The childcare crisis in Warrnambool has reached a tipping point with some families fearing they will lose their place at one of the city's largest centres.
Koala Childcare and Early Learning Centre sent messages to parents this week asking them to consider keeping their children home if they could on four days due to staff shortages.
But when a Warrnambool single-mum of two, who did not wish to be named, turned up to drop off her child on Tuesday morning because she needed to work, the doors were locked because the centre had reached capacity.
Parents were told in a letter on Tuesday night the centre may need to pause enrolment for some children of non-working families until they were able to recruit more educators.
The sector has been in crisis in Warrnambool with unprecedented demand and hundreds on waiting lists.
The Warrnambool mum said it was the first time she had heard of the door being locked at the centre.
"It was a shock," she said.
It was while she was driving to the centre that she missed the message about the centre being full.
"Due to staffing constraints we have reached our capacity today. Unfortunately we will not be able to accept any more children today," it read.
"If I had dropped my kid off an hour earlier they might have been OK for the day but it would have flowed on to the other families," the mum said.
She said she believed she wasn't the only one turned away.
"What am I supposed to do? What am I supposed to tell my employer? That with no notice that I can't come in to work?" she said.
"I work part-time hours. I only get paid for what I work... technically I won't get paid for today."
She said parents now feared losing their jobs because they had no reliable childcare.
The mum said she was told interstate management was working on a plan to prioritise who needed the care more than others.
The mum said there had been issues with staff shortages since September last year when the messages requesting parents keep their children home first started.
"It's going to have to come down to a boiling point. How are they actually going to pick and choose whose children they are going to accept?" she said.
"There is a flow-on effect for local businesses as well."
She said she spent the day ringing other childcare centres in the hope of finding a spot.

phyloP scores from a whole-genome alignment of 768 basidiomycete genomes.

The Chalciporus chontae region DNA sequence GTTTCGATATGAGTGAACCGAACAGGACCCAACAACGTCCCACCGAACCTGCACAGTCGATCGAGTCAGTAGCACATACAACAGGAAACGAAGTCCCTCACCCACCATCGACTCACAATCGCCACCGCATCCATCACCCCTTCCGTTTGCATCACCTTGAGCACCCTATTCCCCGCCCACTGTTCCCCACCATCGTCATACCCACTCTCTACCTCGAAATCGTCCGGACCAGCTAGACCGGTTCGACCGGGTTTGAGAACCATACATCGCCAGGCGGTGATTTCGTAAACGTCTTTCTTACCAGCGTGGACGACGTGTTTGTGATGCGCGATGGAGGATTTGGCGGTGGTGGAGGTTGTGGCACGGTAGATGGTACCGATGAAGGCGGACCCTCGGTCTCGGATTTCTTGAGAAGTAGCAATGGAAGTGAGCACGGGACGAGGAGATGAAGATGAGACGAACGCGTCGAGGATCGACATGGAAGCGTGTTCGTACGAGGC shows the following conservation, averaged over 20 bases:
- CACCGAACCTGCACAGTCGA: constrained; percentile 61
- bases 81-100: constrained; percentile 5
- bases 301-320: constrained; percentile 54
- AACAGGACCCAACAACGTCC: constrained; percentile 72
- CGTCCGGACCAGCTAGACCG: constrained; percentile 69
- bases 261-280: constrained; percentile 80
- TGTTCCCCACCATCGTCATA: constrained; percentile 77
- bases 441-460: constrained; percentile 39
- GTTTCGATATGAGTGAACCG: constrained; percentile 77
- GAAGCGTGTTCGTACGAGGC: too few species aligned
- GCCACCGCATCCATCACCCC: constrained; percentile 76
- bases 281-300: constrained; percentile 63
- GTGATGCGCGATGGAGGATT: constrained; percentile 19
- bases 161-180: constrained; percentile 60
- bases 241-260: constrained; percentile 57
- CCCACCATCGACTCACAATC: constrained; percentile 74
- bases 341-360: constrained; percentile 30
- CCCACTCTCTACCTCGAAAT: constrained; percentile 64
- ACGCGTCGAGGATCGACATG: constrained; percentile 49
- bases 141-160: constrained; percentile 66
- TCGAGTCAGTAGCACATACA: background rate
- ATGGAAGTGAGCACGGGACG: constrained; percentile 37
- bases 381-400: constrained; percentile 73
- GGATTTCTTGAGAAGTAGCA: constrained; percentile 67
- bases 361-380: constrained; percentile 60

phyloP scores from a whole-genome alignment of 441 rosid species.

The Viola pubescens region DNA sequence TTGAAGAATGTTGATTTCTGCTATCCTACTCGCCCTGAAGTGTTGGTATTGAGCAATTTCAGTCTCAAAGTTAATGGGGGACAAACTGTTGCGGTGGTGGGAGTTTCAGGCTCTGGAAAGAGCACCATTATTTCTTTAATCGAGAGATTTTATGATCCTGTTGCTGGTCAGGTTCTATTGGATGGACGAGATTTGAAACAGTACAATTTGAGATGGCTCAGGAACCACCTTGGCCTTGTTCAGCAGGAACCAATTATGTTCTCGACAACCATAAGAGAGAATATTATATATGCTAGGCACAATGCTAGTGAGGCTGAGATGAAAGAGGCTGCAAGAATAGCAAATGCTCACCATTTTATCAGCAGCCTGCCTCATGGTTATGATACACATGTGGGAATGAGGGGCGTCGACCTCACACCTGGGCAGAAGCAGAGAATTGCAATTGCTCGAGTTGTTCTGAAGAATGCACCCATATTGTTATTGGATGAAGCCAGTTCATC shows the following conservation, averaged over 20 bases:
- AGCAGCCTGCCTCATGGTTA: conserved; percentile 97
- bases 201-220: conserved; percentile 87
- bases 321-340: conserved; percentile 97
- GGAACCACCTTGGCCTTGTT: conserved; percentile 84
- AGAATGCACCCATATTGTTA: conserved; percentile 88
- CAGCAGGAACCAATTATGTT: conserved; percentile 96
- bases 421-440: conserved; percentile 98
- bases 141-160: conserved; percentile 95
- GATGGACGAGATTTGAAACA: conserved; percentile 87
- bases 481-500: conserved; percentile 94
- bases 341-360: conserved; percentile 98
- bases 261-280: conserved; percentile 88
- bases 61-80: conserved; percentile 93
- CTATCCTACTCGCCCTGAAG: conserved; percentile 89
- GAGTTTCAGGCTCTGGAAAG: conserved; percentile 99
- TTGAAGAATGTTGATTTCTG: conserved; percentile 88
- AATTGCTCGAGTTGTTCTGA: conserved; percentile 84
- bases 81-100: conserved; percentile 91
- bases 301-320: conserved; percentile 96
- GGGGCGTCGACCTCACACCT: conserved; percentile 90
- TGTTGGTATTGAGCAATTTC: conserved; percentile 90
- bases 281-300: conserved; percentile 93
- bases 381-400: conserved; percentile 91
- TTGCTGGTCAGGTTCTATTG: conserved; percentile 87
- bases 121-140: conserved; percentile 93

The mum said she had been waiting 18 months for full-time care at multiple centres but had only able to get three days, and now feared losing those.
"I'm pretty worried. It's hard enough with inflation. The cost of living is so high at the moment," she said.
"I rely on my part-time job. That pays for my groceries. If I don't get paid, the kids don't eat."
While the fees are waived for the missed day, the incident has left her concerned about how she will support her family.
Craig Alchin, the chief operating officer of Story House Early Learning, which operates the centre, said senior Victorian management would be on site in Warrnambool today.
"Our Warrnambool service is dealing with unprecedented demand for our education and care and finding educators to assist with this demand is proving a continuing challenge," he said.
"Warrnambool childcare services, like most of the Australian childcare sector, is finding staffing to be a serious challenge and has for some time."
Mr Alchin said families at the Warrnambool centre on Tuesday were communicated to through its internal system about the educator shortfall.
"The doors were made inaccessible as members of our front desk were working in rooms due to educator shortages, and the service wanted to always maintain the highest safety for our children and eliminate the potential of parents dropping off children in a hurry, without talking to an educator, which may have caused our service to operate outside of legislated ratios," he said.
"Being of the care sector, we absolutely understand the pressure these challenges put on our families.
"However, we will not compromise safety."
Mr Alchin said the centre would follow Department of Education guidelines on how families would be prioritised for care.
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